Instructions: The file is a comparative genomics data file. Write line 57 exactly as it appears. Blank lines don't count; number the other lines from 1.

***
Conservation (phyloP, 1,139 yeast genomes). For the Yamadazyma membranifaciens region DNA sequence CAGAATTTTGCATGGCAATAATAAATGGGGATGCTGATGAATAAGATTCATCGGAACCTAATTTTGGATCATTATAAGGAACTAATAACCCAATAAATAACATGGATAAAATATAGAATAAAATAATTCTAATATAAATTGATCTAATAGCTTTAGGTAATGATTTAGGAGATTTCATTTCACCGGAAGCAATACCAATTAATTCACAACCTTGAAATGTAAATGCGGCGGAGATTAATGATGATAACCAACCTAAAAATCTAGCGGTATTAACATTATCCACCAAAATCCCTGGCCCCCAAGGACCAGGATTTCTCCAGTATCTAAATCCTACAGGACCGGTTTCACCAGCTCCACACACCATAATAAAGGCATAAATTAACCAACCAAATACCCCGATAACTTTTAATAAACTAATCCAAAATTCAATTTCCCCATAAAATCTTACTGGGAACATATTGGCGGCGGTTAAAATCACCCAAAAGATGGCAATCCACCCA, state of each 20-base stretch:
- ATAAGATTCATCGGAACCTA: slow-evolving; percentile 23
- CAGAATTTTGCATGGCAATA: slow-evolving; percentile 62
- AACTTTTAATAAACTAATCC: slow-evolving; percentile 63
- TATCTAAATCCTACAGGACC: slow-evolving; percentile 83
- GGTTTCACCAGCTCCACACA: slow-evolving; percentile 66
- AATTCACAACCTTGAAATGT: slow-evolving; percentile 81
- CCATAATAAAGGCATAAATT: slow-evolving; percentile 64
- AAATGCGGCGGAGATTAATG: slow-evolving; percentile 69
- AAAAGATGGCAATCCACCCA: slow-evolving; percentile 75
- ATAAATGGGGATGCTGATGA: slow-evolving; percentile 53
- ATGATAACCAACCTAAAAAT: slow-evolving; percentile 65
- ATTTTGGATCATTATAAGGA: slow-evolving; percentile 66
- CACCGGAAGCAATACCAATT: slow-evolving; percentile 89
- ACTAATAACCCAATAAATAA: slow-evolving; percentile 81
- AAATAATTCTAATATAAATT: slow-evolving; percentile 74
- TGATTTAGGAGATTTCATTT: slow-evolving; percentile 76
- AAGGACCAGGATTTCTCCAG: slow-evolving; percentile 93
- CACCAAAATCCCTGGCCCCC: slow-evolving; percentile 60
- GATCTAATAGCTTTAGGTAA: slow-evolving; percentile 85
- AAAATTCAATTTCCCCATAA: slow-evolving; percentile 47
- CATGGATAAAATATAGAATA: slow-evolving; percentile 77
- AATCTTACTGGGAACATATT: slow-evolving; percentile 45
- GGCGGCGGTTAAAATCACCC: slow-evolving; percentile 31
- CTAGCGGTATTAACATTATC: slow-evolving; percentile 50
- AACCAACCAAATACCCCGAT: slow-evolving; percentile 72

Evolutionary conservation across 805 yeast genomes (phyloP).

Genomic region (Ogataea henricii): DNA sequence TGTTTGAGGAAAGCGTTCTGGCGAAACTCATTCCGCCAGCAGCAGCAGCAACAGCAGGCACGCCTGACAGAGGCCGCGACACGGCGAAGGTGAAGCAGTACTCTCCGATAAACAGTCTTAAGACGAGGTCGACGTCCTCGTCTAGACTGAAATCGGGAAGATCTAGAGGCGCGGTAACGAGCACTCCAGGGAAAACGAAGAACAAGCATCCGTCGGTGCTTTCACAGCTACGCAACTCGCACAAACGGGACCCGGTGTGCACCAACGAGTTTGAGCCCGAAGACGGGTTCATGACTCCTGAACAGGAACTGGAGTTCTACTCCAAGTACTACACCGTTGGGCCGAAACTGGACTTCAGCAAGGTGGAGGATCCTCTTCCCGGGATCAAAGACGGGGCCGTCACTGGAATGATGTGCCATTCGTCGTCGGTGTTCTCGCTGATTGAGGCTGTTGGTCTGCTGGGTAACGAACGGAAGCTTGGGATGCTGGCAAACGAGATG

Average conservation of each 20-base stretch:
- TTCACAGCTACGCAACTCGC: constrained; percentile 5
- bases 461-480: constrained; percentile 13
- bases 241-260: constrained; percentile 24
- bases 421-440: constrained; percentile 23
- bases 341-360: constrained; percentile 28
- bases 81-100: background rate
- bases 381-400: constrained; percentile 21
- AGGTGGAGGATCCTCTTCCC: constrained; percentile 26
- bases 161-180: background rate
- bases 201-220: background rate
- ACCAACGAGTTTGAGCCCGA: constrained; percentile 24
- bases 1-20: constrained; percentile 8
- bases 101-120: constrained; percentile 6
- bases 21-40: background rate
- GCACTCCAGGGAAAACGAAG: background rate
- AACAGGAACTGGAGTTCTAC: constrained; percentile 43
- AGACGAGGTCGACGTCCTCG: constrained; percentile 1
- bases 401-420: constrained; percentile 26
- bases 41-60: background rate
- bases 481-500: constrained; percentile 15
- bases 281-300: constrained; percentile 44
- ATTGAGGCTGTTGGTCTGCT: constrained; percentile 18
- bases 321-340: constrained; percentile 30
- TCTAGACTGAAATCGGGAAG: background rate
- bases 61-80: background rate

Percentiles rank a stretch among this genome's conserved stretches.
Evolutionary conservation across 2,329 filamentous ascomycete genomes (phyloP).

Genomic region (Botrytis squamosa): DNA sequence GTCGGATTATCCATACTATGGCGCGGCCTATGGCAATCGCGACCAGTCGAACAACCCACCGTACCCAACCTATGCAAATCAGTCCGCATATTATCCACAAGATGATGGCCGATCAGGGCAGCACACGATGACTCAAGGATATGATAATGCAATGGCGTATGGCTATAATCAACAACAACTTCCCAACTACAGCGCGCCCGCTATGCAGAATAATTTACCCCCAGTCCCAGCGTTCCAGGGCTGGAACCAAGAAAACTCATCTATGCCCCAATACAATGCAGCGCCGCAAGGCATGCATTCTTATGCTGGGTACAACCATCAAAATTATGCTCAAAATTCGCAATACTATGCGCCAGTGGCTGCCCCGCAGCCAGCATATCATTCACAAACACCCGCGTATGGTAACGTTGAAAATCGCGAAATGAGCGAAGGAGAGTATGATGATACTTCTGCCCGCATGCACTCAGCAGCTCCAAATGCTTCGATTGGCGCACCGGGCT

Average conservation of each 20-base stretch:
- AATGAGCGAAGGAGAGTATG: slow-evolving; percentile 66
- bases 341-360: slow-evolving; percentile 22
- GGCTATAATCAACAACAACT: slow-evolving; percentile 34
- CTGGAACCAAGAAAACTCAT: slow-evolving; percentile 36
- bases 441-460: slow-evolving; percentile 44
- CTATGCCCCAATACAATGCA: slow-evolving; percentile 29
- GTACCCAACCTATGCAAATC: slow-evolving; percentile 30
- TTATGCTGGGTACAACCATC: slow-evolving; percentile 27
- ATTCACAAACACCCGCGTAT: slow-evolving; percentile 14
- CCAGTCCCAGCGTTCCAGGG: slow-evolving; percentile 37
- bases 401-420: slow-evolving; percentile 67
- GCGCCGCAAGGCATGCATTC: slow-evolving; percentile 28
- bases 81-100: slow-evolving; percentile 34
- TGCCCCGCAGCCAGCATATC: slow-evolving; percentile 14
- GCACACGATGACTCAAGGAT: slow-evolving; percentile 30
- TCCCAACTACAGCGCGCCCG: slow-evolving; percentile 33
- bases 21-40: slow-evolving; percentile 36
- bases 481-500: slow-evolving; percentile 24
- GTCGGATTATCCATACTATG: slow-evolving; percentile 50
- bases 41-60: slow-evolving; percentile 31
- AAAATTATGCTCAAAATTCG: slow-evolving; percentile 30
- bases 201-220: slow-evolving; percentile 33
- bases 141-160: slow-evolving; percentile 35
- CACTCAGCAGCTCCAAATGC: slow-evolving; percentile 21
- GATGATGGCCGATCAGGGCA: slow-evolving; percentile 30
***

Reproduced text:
Genomic region (Botrytis squamosa): DNA sequence GTCGGATTATCCATACTATGGCGCGGCCTATGGCAATCGCGACCAGTCGAACAACCCACCGTACCCAACCTATGCAAATCAGTCCGCATATTATCCACAAGATGATGGCCGATCAGGGCAGCACACGATGACTCAAGGATATGATAATGCAATGGCGTATGGCTATAATCAACAACAACTTCCCAACTACAGCGCGCCCGCTATGCAGAATAATTTACCCCCAGTCCCAGCGTTCCAGGGCTGGAACCAAGAAAACTCATCTATGCCCCAATACAATGCAGCGCCGCAAGGCATGCATTCTTATGCTGGGTACAACCATCAAAATTATGCTCAAAATTCGCAATACTATGCGCCAGTGGCTGCCCCGCAGCCAGCATATCATTCACAAACACCCGCGTATGGTAACGTTGAAAATCGCGAAATGAGCGAAGGAGAGTATGATGATACTTCTGCCCGCATGCACTCAGCAGCTCCAAATGCTTCGATTGGCGCACCGGGCT